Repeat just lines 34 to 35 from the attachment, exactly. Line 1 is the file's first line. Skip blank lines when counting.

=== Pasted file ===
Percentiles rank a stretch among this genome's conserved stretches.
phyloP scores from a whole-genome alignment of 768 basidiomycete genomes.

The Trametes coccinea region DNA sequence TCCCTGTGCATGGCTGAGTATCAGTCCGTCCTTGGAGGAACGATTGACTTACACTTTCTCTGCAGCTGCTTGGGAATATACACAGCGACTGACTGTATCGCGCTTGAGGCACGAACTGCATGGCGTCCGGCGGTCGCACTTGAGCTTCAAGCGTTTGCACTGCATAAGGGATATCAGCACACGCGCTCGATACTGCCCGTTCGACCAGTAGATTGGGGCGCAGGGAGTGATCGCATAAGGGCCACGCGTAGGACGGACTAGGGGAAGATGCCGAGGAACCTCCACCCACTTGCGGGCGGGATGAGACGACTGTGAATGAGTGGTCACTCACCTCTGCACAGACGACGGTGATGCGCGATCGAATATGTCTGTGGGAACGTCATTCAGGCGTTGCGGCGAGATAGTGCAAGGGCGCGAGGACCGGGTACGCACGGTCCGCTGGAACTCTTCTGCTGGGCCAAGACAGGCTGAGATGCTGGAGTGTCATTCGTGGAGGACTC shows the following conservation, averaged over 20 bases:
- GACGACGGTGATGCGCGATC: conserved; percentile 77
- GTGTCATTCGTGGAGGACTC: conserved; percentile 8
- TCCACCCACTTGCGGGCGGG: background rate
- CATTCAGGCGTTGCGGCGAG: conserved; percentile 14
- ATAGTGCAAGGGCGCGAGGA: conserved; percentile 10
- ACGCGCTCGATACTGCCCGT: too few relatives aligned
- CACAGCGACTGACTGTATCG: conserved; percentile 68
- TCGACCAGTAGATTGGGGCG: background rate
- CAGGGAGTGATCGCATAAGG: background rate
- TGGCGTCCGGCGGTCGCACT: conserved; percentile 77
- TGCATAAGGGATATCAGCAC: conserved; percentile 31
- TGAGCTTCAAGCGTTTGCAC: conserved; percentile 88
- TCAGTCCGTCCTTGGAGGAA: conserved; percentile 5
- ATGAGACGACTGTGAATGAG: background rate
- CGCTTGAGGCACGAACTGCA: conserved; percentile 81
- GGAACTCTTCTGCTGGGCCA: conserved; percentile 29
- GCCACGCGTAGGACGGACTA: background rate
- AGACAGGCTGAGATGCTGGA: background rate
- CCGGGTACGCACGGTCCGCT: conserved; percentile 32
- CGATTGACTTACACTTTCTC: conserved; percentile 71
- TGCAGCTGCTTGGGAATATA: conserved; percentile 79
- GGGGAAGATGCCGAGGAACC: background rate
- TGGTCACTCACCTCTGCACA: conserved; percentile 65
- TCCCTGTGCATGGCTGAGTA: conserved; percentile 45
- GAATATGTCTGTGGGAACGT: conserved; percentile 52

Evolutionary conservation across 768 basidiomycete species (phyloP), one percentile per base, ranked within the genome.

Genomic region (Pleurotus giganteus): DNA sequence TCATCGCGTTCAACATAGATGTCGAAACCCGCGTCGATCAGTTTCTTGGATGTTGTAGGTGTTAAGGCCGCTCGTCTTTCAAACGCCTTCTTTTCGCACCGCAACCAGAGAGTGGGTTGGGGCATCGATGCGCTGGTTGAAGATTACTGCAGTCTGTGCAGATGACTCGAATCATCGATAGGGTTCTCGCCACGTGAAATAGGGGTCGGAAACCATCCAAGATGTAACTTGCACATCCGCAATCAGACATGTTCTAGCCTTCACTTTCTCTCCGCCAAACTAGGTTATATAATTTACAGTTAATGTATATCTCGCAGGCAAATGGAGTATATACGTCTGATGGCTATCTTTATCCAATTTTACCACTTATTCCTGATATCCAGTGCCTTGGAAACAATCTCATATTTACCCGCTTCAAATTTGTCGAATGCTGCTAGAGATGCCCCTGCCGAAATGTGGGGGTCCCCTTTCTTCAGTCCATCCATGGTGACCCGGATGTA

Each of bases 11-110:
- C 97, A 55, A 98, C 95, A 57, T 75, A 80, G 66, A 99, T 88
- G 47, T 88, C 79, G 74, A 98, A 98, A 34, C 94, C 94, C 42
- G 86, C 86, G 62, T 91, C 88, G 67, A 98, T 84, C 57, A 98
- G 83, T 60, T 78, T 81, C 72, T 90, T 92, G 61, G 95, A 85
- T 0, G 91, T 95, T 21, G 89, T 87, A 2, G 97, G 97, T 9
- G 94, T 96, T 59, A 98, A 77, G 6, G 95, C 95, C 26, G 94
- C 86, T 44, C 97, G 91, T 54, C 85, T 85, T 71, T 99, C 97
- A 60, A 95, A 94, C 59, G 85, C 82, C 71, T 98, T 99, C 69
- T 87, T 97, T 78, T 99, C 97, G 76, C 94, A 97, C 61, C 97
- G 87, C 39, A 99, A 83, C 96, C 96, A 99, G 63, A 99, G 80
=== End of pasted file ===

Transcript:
- G 86, C 86, G 62, T 91, C 88, G 67, A 98, T 84, C 57, A 98
- G 83, T 60, T 78, T 81, C 72, T 90, T 92, G 61, G 95, A 85